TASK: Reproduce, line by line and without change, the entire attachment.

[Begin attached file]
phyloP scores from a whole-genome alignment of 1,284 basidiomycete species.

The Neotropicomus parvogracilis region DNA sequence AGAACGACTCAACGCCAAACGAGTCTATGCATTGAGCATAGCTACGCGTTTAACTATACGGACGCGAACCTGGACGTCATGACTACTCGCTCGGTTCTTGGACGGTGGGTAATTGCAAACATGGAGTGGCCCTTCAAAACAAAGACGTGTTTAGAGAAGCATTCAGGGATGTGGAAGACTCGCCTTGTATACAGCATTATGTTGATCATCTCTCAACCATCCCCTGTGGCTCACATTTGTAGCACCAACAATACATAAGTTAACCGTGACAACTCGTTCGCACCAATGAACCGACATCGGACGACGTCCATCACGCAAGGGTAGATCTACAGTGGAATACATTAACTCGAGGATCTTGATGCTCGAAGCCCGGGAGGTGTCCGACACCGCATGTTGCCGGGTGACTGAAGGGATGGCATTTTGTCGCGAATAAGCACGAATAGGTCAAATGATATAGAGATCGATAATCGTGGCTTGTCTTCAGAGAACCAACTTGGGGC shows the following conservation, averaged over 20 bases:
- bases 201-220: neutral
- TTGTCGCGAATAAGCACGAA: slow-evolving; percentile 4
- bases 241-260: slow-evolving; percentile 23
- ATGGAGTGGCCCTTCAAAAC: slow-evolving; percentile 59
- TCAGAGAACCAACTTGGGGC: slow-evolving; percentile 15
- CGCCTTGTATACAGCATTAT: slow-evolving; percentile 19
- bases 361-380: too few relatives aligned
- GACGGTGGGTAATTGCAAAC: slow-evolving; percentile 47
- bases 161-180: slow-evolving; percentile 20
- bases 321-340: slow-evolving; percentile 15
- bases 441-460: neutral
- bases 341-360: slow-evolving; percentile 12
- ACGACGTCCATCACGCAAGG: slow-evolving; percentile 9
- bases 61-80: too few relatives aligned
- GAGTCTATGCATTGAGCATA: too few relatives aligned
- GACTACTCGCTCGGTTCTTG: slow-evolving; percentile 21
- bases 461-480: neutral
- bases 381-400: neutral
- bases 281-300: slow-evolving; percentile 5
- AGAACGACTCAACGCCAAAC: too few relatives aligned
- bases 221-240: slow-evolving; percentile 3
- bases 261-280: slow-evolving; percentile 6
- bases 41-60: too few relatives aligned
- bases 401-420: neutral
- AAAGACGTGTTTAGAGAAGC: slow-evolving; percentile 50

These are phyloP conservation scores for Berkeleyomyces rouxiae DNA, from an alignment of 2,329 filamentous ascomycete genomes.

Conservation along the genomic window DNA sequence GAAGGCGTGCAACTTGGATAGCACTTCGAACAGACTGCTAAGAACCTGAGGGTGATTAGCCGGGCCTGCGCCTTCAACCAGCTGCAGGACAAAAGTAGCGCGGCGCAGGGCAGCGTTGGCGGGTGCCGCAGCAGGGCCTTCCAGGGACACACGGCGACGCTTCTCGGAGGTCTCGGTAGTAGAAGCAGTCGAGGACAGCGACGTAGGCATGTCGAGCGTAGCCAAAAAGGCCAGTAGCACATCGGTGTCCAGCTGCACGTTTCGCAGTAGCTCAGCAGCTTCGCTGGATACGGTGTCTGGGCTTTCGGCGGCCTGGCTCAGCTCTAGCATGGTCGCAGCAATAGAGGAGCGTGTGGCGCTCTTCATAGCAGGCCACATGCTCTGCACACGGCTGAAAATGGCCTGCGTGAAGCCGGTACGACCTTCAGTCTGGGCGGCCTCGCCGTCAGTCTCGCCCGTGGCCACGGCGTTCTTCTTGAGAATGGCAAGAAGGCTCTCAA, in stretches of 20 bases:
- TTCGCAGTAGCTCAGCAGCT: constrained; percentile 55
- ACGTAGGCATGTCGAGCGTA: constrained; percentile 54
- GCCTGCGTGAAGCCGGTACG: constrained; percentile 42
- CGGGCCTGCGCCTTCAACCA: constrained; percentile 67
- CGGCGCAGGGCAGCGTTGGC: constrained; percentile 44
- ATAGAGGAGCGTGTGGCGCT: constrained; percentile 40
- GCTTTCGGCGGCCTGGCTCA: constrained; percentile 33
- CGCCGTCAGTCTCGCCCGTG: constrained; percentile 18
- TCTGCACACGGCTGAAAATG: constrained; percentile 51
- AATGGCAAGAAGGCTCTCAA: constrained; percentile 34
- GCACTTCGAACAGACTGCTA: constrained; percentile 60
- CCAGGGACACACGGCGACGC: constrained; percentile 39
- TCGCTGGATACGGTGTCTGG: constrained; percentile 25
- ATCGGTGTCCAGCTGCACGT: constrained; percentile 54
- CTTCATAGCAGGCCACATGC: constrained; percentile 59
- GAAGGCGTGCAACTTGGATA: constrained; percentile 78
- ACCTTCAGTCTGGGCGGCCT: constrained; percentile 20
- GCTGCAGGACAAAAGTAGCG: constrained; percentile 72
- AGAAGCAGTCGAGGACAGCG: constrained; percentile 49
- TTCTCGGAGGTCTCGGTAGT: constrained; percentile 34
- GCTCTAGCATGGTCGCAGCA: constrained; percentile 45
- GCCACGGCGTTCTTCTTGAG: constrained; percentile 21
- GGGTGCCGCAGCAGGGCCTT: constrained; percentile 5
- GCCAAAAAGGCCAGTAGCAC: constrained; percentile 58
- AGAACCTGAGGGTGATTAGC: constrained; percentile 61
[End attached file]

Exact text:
phyloP scores from a whole-genome alignment of 1,284 basidiomycete species.

The Neotropicomus parvogracilis region DNA sequence AGAACGACTCAACGCCAAACGAGTCTATGCATTGAGCATAGCTACGCGTTTAACTATACGGACGCGAACCTGGACGTCATGACTACTCGCTCGGTTCTTGGACGGTGGGTAATTGCAAACATGGAGTGGCCCTTCAAAACAAAGACGTGTTTAGAGAAGCATTCAGGGATGTGGAAGACTCGCCTTGTATACAGCATTATGTTGATCATCTCTCAACCATCCCCTGTGGCTCACATTTGTAGCACCAACAATACATAAGTTAACCGTGACAACTCGTTCGCACCAATGAACCGACATCGGACGACGTCCATCACGCAAGGGTAGATCTACAGTGGAATACATTAACTCGAGGATCTTGATGCTCGAAGCCCGGGAGGTGTCCGACACCGCATGTTGCCGGGTGACTGAAGGGATGGCATTTTGTCGCGAATAAGCACGAATAGGTCAAATGATATAGAGATCGATAATCGTGGCTTGTCTTCAGAGAACCAACTTGGGGC shows the following conservation, averaged over 20 bases:
- bases 201-220: neutral
- TTGTCGCGAATAAGCACGAA: slow-evolving; percentile 4
- bases 241-260: slow-evolving; percentile 23
- ATGGAGTGGCCCTTCAAAAC: slow-evolving; percentile 59
- TCAGAGAACCAACTTGGGGC: slow-evolving; percentile 15
- CGCCTTGTATACAGCATTAT: slow-evolving; percentile 19
- bases 361-380: too few relatives aligned
- GACGGTGGGTAATTGCAAAC: slow-evolving; percentile 47
- bases 161-180: slow-evolving; percentile 20
- bases 321-340: slow-evolving; percentile 15
- bases 441-460: neutral
- bases 341-360: slow-evolving; percentile 12
- ACGACGTCCATCACGCAAGG: slow-evolving; percentile 9
- bases 61-80: too few relatives aligned
- GAGTCTATGCATTGAGCATA: too few relatives aligned
- GACTACTCGCTCGGTTCTTG: slow-evolving; percentile 21
- bases 461-480: neutral
- bases 381-400: neutral
- bases 281-300: slow-evolving; percentile 5
- AGAACGACTCAACGCCAAAC: too few relatives aligned
- bases 221-240: slow-evolving; percentile 3
- bases 261-280: slow-evolving; percentile 6
- bases 41-60: too few relatives aligned
- bases 401-420: neutral
- AAAGACGTGTTTAGAGAAGC: slow-evolving; percentile 50

These are phyloP conservation scores for Berkeleyomyces rouxiae DNA, from an alignment of 2,329 filamentous ascomycete genomes.

Conservation along the genomic window DNA sequence GAAGGCGTGCAACTTGGATAGCACTTCGAACAGACTGCTAAGAACCTGAGGGTGATTAGCCGGGCCTGCGCCTTCAACCAGCTGCAGGACAAAAGTAGCGCGGCGCAGGGCAGCGTTGGCGGGTGCCGCAGCAGGGCCTTCCAGGGACACACGGCGACGCTTCTCGGAGGTCTCGGTAGTAGAAGCAGTCGAGGACAGCGACGTAGGCATGTCGAGCGTAGCCAAAAAGGCCAGTAGCACATCGGTGTCCAGCTGCACGTTTCGCAGTAGCTCAGCAGCTTCGCTGGATACGGTGTCTGGGCTTTCGGCGGCCTGGCTCAGCTCTAGCATGGTCGCAGCAATAGAGGAGCGTGTGGCGCTCTTCATAGCAGGCCACATGCTCTGCACACGGCTGAAAATGGCCTGCGTGAAGCCGGTACGACCTTCAGTCTGGGCGGCCTCGCCGTCAGTCTCGCCCGTGGCCACGGCGTTCTTCTTGAGAATGGCAAGAAGGCTCTCAA, in stretches of 20 bases:
- TTCGCAGTAGCTCAGCAGCT: constrained; percentile 55
- ACGTAGGCATGTCGAGCGTA: constrained; percentile 54
- GCCTGCGTGAAGCCGGTACG: constrained; percentile 42
- CGGGCCTGCGCCTTCAACCA: constrained; percentile 67
- CGGCGCAGGGCAGCGTTGGC: constrained; percentile 44
- ATAGAGGAGCGTGTGGCGCT: constrained; percentile 40
- GCTTTCGGCGGCCTGGCTCA: constrained; percentile 33
- CGCCGTCAGTCTCGCCCGTG: constrained; percentile 18
- TCTGCACACGGCTGAAAATG: constrained; percentile 51
- AATGGCAAGAAGGCTCTCAA: constrained; percentile 34
- GCACTTCGAACAGACTGCTA: constrained; percentile 60
- CCAGGGACACACGGCGACGC: constrained; percentile 39
- TCGCTGGATACGGTGTCTGG: constrained; percentile 25
- ATCGGTGTCCAGCTGCACGT: constrained; percentile 54
- CTTCATAGCAGGCCACATGC: constrained; percentile 59
- GAAGGCGTGCAACTTGGATA: constrained; percentile 78
- ACCTTCAGTCTGGGCGGCCT: constrained; percentile 20
- GCTGCAGGACAAAAGTAGCG: constrained; percentile 72
- AGAAGCAGTCGAGGACAGCG: constrained; percentile 49
- TTCTCGGAGGTCTCGGTAGT: constrained; percentile 34
- GCTCTAGCATGGTCGCAGCA: constrained; percentile 45
- GCCACGGCGTTCTTCTTGAG: constrained; percentile 21
- GGGTGCCGCAGCAGGGCCTT: constrained; percentile 5
- GCCAAAAAGGCCAGTAGCAC: constrained; percentile 58
- AGAACCTGAGGGTGATTAGC: constrained; percentile 61